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Culture and Tension During an International Space Station Simulation: Results from SFINCSS’99

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Sandal GM. Culture and tension during an international space station simulation: results from SFINCSS’99. Aviat Space Environ Med 2004; 75(7, Suppl.):C44–51.

Background: This paper addresses the impact of cultural heterogeneity on interpersonal tension during multinational space missions. Methods: Data were collected during SFINCSS’99, which simulated the living conditions on ISS. Three crews (n = 12) were confined in connected hyperbaric chambers. Group 1 was confined for 240 d, while Groups 2 and 3 were confined for 110 d. Group 1 was composed of four Russian subjects; Group 2 included three Russian subjects and one non-Russian subject; and Group 3 included Japanese, Russian, Austrian and Canadian subjects. Group 3 included the only female participant. Peer ratings, questionnaires and interviews assessed tension within and between crews, critical incidents and cultural factors impacting on crew interaction. Results: Compared with Group 1, Group 3 evaluated their own group and the Mission Control more negatively. A conflict between Group 1 and 3 was reflected in mutual negative ratings after 1 mo. This situation resulted in an unplanned closure of the hatch between the chambers and in one subject leaving the study prematurely. Group 3 expressed dissatisfaction with mission support and interventions from outside personnel to resolve the interpersonal problems. The entrance of an international visiting crew was reported to alleviate tension between Groups 1 and 3. Language problems and different attitudes toward gender relations were factors identified as having a major impact on the inter-group relationship. Conclusions: The results may demonstrate some of the difficulties faced by crewmembers belonging to cultural minorities when operational control is in the hands of one national organization, as well as the need for countermeasures designed to address these problems.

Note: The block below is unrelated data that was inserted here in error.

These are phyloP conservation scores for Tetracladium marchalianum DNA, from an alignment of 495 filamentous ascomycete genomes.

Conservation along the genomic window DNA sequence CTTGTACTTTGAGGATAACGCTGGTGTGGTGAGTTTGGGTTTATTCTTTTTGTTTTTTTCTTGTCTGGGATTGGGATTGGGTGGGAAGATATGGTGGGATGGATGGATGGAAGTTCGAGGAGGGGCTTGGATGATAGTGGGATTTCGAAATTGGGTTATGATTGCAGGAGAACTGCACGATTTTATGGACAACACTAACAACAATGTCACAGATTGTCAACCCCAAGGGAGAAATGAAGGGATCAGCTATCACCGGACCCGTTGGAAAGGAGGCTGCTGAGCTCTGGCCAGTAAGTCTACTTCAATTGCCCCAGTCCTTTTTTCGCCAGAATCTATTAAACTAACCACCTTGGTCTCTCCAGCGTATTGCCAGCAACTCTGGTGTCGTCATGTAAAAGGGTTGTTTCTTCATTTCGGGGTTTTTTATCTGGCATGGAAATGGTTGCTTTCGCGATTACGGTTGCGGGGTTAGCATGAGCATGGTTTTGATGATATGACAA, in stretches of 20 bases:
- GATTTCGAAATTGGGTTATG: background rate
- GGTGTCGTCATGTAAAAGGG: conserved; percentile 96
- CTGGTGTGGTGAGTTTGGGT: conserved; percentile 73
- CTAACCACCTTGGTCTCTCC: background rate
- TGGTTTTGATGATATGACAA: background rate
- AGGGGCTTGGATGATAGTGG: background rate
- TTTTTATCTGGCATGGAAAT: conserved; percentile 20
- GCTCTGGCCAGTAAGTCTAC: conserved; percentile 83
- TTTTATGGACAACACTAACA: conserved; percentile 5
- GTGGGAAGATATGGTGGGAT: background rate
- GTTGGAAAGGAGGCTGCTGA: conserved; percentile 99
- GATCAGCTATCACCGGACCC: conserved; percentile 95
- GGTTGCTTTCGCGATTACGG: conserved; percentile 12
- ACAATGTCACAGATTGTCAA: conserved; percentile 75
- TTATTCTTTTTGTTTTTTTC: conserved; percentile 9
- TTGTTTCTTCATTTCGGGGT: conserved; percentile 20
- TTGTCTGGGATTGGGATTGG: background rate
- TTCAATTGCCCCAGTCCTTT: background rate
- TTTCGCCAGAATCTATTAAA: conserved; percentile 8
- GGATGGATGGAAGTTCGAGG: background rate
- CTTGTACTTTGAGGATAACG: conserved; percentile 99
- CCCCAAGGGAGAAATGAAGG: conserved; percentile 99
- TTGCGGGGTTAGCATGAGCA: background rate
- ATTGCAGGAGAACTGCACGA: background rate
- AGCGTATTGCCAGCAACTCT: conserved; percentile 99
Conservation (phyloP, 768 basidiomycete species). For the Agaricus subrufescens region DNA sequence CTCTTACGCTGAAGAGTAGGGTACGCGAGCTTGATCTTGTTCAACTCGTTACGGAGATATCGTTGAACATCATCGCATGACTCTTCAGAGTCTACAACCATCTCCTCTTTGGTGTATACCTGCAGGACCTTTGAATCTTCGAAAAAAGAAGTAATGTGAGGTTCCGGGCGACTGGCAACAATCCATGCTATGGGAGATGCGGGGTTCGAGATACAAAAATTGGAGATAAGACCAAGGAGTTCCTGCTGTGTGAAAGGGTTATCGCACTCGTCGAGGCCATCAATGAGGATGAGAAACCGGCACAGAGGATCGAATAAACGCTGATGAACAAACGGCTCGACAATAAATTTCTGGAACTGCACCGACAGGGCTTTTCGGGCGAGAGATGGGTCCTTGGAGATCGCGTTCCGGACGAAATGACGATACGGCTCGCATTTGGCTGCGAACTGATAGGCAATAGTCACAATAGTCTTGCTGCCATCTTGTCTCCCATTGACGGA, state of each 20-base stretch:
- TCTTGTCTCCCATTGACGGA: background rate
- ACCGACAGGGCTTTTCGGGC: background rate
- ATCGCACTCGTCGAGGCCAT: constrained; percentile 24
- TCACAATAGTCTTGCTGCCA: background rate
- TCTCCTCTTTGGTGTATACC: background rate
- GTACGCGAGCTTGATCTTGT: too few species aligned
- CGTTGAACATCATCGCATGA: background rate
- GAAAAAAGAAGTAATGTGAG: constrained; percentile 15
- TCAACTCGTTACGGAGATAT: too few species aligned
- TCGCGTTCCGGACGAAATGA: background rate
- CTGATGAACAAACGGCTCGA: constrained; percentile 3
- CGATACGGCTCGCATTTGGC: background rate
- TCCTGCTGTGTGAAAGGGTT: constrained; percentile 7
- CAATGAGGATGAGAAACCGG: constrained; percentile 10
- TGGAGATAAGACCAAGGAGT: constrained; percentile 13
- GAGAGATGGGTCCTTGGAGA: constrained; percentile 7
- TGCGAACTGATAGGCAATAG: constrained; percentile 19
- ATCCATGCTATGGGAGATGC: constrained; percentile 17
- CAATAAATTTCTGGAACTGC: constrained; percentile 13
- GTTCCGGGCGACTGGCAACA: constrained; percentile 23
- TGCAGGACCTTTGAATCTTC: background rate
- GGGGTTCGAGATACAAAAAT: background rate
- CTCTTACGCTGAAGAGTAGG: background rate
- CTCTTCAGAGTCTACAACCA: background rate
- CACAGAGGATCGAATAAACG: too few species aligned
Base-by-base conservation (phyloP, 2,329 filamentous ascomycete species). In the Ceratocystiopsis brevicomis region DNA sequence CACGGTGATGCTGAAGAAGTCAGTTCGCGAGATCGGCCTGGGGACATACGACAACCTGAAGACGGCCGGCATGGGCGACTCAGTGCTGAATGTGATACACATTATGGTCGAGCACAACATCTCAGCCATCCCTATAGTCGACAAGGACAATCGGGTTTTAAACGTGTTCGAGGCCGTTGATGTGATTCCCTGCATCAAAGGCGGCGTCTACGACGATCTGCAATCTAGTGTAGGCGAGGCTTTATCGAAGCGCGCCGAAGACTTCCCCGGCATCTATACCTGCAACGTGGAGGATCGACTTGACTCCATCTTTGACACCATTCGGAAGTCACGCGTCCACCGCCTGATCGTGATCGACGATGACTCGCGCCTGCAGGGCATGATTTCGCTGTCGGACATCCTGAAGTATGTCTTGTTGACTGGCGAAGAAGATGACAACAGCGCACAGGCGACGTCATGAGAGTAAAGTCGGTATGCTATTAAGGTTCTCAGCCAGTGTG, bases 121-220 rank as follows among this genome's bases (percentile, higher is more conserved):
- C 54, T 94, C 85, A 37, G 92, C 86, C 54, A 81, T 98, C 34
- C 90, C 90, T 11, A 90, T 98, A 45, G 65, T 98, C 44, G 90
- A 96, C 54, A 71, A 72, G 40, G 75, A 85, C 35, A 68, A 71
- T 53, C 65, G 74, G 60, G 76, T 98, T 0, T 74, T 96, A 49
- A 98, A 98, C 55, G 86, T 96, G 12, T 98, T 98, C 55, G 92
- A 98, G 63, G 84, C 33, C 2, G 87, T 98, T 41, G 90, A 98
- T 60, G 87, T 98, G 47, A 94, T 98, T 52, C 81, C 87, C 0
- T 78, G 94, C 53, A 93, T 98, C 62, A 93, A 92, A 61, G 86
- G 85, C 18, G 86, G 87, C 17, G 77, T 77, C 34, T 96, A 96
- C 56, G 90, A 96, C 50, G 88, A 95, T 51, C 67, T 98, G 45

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Keywords: cohesion; gender; inter-group conflicts; space missions

Document Type: Research Article

Publication date: July 1, 2004

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